Fanzones – the future for football fans
Spanish and Russian fans braving rainstorms on Thursday night to cheer their teams playing kilometres away bore witness to a phenomenon that has now become a fixture for any major tournament: the fanzone.sports Updated: Jun 29, 2008 23:45 IST
Spanish and Russian fans braving rainstorms on Thursday night to cheer their teams playing kilometres away bore witness to a phenomenon that has now become a fixture for any major tournament: the fanzone.
Undeterred by thunder and lightning, and with her team battling Russia in the stadium in the Austrian capital for a place in the Euro 2008 final, there is no way Eleonora Mendez from Madrid would have been anywhere else.
“This is such a big moment for me and I couldn’t get a ticket,” said Mendez who travelled from Munich where she studies at the university.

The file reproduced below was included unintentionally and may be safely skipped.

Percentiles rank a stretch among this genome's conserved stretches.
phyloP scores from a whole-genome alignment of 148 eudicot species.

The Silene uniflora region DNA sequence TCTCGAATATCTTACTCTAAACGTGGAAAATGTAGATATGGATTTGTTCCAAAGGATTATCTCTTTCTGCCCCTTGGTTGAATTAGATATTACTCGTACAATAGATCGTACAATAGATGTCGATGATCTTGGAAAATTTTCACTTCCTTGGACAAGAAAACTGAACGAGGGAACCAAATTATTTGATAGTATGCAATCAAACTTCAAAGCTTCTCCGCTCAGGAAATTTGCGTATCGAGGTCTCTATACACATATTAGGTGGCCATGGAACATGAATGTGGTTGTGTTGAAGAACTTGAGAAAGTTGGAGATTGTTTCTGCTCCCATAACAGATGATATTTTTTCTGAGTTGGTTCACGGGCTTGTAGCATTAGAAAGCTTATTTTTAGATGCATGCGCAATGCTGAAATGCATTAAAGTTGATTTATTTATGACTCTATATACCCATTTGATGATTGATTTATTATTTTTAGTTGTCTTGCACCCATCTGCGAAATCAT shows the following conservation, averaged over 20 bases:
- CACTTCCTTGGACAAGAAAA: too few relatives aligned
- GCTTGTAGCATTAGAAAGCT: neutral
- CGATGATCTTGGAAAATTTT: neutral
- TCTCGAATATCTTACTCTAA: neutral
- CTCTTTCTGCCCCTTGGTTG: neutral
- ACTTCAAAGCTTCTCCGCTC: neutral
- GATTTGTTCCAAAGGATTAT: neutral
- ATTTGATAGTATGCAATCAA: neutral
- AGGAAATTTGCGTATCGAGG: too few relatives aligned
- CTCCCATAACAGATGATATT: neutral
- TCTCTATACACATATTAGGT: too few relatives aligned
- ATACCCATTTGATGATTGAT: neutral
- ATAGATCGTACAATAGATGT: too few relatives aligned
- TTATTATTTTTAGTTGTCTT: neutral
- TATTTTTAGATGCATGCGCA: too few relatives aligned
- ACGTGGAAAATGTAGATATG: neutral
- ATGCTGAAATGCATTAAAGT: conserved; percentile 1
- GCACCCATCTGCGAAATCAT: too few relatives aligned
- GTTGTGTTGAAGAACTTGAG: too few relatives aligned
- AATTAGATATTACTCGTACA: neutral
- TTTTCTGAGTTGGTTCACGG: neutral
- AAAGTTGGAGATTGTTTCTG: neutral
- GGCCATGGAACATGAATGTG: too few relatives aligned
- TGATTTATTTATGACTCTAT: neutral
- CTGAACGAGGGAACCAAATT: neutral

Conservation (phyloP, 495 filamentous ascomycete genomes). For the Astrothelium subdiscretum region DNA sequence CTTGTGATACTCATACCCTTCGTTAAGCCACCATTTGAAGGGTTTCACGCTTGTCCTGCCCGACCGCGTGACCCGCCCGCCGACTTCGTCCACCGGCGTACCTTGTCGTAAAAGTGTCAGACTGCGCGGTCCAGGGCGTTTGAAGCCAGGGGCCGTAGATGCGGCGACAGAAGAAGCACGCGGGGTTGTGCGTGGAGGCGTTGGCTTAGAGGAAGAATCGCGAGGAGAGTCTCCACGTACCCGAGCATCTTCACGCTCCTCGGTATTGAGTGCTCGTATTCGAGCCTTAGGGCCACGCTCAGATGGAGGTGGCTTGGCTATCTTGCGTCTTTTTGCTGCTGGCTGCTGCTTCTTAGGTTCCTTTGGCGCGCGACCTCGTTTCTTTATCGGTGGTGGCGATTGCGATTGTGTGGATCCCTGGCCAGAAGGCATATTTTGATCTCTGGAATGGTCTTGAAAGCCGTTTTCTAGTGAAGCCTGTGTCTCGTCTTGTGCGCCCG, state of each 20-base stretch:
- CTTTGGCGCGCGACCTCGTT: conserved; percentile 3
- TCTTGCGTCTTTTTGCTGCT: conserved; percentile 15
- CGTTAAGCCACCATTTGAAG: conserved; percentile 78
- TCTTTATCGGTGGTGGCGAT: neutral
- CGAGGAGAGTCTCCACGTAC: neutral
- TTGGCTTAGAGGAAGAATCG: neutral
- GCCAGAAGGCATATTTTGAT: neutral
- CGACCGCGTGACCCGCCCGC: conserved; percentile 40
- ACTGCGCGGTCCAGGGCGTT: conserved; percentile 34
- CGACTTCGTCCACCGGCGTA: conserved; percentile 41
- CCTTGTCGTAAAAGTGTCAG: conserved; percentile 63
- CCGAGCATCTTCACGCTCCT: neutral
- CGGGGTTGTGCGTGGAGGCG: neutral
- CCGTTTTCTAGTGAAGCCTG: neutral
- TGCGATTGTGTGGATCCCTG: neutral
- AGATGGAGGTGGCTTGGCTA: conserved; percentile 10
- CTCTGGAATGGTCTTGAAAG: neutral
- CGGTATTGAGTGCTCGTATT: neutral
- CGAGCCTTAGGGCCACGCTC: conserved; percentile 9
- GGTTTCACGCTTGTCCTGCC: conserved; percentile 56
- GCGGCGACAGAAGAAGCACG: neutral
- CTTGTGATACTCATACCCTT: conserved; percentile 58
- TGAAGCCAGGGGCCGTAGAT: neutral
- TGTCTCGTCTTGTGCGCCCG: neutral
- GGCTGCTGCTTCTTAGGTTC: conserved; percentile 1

“I simply had to be close by, I want to be with everyone else, and the atmosphere, the party -- it’s just not the same when you sit at home.”
Having millions of people gather in town centres to watch soccer matches on big screens is a relatively new phenomenon. It is also one that looks like it is here to stay.
The fanzone craze took off at the 1998 World Cup hosted by France, where local organisers put up screens in the main town squares to give ticketless supporters a chance to join in the soccer frenzy.
Amazed by the tens of thousand of locals gathering, cheering and partying in the streets, FIFA organisers decided to develop their own concept and cash in on the new phenomenon.